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Diary of a Volunteer

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NOW WHAT?

Feb 1997
Jan 1997
Dec 1996
Nov 1996
Oct 1996
Sept 1996
Aug 1996
July 1996
June 1996
May 1996
April 1996
March 1996
Feb 1996
Jan 1996
Nov 1995
Oct 1995
Sept 1995
Aug 1995
July 1995
June 1995
May 1995
April 1995


Books


Mad March News

Languish By The Lake
"The fish curry at the Ice Cream Den was delicious" More...More

To Ntcheu and Back
"I needed a fun-fix and sort of had one" More...More

It Aint Always Like This
Another day in the life of More...More

More Spoon-feeding
"The only one learning, though, is me" More...More

 


Mar. 1996

Beautiful Lake Malawi

As I was coming to terms with being single again, news spread from England about Mad Cows Disease (surely not related - ed!)

Languish By The Lake

'Mad-March began with celebrations: our first anniversary of being in Malawi. It coincided with a bank-holiday weekend too; a good excuse for a reunion at the lake. We even had a lift - perfect! I say we, because I went with some Blantyre VSOs, a Canadian volunteer-type called Tony, and... Rachel!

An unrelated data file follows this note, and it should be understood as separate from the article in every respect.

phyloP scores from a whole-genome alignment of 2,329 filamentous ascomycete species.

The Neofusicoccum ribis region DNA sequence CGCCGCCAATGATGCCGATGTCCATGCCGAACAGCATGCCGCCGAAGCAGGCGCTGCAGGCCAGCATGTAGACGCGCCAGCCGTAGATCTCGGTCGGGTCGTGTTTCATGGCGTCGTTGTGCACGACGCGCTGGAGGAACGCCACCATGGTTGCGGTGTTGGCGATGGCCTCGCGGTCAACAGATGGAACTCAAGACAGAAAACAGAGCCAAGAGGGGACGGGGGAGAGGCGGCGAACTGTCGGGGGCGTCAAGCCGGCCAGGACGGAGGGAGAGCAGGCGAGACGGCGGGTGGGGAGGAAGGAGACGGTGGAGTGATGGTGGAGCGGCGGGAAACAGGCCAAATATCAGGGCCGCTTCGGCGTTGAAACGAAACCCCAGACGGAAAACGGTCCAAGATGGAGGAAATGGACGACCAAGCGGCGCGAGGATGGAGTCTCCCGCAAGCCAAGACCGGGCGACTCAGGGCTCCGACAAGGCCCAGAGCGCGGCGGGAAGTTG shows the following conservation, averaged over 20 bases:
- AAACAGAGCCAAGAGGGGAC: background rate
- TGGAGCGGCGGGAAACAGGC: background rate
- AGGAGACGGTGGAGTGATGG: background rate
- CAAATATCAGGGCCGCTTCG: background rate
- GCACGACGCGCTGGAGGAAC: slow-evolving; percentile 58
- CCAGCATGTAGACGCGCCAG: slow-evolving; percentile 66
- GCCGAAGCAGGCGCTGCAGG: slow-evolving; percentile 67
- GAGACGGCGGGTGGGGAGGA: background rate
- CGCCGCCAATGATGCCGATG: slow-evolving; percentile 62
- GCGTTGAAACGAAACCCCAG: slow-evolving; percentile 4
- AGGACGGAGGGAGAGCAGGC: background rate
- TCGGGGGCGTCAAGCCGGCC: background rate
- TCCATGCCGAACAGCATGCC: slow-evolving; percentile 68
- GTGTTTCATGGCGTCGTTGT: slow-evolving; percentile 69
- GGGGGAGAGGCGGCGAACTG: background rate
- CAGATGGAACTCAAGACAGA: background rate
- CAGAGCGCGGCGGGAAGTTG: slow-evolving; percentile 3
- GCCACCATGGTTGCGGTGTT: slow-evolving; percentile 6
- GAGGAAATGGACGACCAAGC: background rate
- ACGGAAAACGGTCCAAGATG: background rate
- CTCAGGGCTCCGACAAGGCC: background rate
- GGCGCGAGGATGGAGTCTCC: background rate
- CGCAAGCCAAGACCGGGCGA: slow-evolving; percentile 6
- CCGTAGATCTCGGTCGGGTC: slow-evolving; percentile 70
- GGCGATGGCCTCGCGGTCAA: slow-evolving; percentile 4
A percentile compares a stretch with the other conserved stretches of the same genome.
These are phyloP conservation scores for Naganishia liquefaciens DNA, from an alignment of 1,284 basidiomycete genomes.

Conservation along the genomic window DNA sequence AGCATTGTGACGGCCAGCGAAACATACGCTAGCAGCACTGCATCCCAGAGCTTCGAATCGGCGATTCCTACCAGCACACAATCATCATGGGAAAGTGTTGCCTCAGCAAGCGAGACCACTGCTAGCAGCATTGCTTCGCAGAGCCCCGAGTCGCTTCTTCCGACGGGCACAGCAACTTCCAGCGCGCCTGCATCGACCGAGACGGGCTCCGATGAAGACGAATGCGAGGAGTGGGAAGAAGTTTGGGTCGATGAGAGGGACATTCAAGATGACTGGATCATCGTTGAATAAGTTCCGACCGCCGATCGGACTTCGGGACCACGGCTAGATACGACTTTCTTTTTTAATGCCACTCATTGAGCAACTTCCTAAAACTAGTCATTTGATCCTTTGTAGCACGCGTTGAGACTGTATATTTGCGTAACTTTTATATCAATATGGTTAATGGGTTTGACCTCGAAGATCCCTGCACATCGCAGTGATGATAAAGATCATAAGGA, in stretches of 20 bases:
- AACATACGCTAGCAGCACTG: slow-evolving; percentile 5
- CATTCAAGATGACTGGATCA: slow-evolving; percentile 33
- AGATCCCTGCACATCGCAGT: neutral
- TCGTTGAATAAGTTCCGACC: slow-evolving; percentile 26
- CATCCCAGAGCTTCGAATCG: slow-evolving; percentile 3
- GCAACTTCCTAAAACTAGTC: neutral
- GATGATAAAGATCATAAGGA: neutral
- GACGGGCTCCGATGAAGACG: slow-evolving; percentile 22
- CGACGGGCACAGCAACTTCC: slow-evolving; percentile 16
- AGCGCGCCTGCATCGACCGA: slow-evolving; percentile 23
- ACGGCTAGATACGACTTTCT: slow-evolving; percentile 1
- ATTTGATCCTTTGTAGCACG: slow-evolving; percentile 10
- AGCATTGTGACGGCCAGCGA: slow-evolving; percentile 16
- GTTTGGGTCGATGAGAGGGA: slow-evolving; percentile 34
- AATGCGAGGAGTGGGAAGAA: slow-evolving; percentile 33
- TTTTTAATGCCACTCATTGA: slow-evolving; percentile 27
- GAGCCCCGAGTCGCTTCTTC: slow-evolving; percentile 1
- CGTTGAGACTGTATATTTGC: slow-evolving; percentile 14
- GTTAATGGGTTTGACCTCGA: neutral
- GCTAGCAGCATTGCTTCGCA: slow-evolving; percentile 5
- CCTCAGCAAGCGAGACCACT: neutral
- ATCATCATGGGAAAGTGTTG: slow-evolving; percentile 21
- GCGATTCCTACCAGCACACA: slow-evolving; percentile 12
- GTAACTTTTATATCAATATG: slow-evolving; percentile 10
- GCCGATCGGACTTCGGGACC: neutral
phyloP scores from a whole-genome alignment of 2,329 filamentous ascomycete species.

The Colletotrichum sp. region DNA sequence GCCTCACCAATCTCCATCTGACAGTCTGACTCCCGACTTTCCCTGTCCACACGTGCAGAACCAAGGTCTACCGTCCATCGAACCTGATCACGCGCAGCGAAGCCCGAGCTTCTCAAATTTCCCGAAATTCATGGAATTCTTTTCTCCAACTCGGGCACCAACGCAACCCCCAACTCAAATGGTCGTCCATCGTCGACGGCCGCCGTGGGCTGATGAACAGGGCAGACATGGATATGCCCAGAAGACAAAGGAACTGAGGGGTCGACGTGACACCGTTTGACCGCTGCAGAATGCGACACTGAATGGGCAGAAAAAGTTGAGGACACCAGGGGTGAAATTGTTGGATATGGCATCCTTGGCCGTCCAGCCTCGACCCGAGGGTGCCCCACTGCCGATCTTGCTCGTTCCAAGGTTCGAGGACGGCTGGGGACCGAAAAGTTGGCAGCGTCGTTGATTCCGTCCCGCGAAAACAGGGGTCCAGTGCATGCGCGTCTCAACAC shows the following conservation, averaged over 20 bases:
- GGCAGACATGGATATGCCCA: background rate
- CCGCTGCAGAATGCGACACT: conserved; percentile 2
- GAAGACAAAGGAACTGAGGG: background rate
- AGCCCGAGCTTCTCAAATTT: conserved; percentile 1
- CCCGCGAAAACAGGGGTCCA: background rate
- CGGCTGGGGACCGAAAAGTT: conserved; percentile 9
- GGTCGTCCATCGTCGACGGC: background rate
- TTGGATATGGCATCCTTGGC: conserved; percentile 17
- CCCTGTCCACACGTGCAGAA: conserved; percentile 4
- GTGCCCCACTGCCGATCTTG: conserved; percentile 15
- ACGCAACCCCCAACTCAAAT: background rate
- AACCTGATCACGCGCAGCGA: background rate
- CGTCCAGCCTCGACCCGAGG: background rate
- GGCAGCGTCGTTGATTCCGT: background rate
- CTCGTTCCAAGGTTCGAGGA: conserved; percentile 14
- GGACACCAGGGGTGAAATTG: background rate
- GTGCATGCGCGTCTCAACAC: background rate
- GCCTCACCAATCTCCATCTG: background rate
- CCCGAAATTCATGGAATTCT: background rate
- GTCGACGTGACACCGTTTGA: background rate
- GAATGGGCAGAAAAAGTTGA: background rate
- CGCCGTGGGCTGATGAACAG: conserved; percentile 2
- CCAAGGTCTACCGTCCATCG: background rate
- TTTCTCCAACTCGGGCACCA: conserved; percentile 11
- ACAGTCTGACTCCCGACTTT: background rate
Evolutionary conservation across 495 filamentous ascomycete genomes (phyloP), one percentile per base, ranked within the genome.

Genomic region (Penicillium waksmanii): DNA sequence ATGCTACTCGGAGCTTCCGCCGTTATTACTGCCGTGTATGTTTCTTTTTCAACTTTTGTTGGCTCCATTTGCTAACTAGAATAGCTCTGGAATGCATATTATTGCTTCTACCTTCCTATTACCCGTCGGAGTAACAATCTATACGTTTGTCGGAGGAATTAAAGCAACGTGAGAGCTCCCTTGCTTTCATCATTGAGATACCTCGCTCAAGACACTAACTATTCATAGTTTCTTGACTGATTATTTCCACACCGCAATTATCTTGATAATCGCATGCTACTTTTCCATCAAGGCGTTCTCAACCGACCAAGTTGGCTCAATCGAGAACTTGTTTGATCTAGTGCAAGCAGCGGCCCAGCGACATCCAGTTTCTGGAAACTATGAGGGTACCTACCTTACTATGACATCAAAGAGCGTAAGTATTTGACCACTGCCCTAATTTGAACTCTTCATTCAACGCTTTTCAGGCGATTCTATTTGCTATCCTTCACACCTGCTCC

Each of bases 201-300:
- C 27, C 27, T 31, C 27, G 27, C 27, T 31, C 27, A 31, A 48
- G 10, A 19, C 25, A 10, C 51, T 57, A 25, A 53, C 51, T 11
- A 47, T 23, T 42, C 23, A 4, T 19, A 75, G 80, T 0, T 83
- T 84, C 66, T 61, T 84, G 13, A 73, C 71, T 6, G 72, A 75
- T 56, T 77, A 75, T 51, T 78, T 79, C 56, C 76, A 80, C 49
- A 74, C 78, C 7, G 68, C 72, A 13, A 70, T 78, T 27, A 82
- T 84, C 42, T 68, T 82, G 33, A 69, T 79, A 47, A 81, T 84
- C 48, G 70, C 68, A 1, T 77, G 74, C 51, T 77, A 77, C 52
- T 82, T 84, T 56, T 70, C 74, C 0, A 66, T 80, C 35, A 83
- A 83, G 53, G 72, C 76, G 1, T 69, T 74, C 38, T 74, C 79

We arrived in Mangochi late afternoon, after a slow hot journey. We savoured the first of the weekend's three ice cream dinners, at Mangochi Ice Cream Den, and then lolled into Nkpola camp site. Heather, Dane and Simon were waiting. Katundu was un-packed and tents clankily erected - into a veritable '' of tents. (No cuddling with Rachel, though - I was in Simon's tent!)

With the weekend exertions over, we now had to decide what to do with all those baking hours. Should we read, or take a beer? Should we swim, or play volleyball? Should we play table tennis, or even darts? On Friday the answer was play darts (and of course imbibe some brown stuff). We played 301 and 'Cricket', both of which were abandoned due to incompetent darts throwing. Me, Tony and an American lassie called Amy misspent our Friday evening thus.

Other days required similar choices - though I did manage to 'lose' the darts. The Chambo (fish) curry at the Ice Cream Den was delicious (however many times I ate it); the lake was warm and clear; and the bonhomie flowed. I even managed one of those infrequent 'man-talks', with Tony (you know, where all you do is talk about women), and a quiet talk with Rachel. Shame the weekend had to end really, but our rations of hot food had long since run out - and I couldn't face another crisp sandwich (celebration or not)!

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To Ntcheu and Back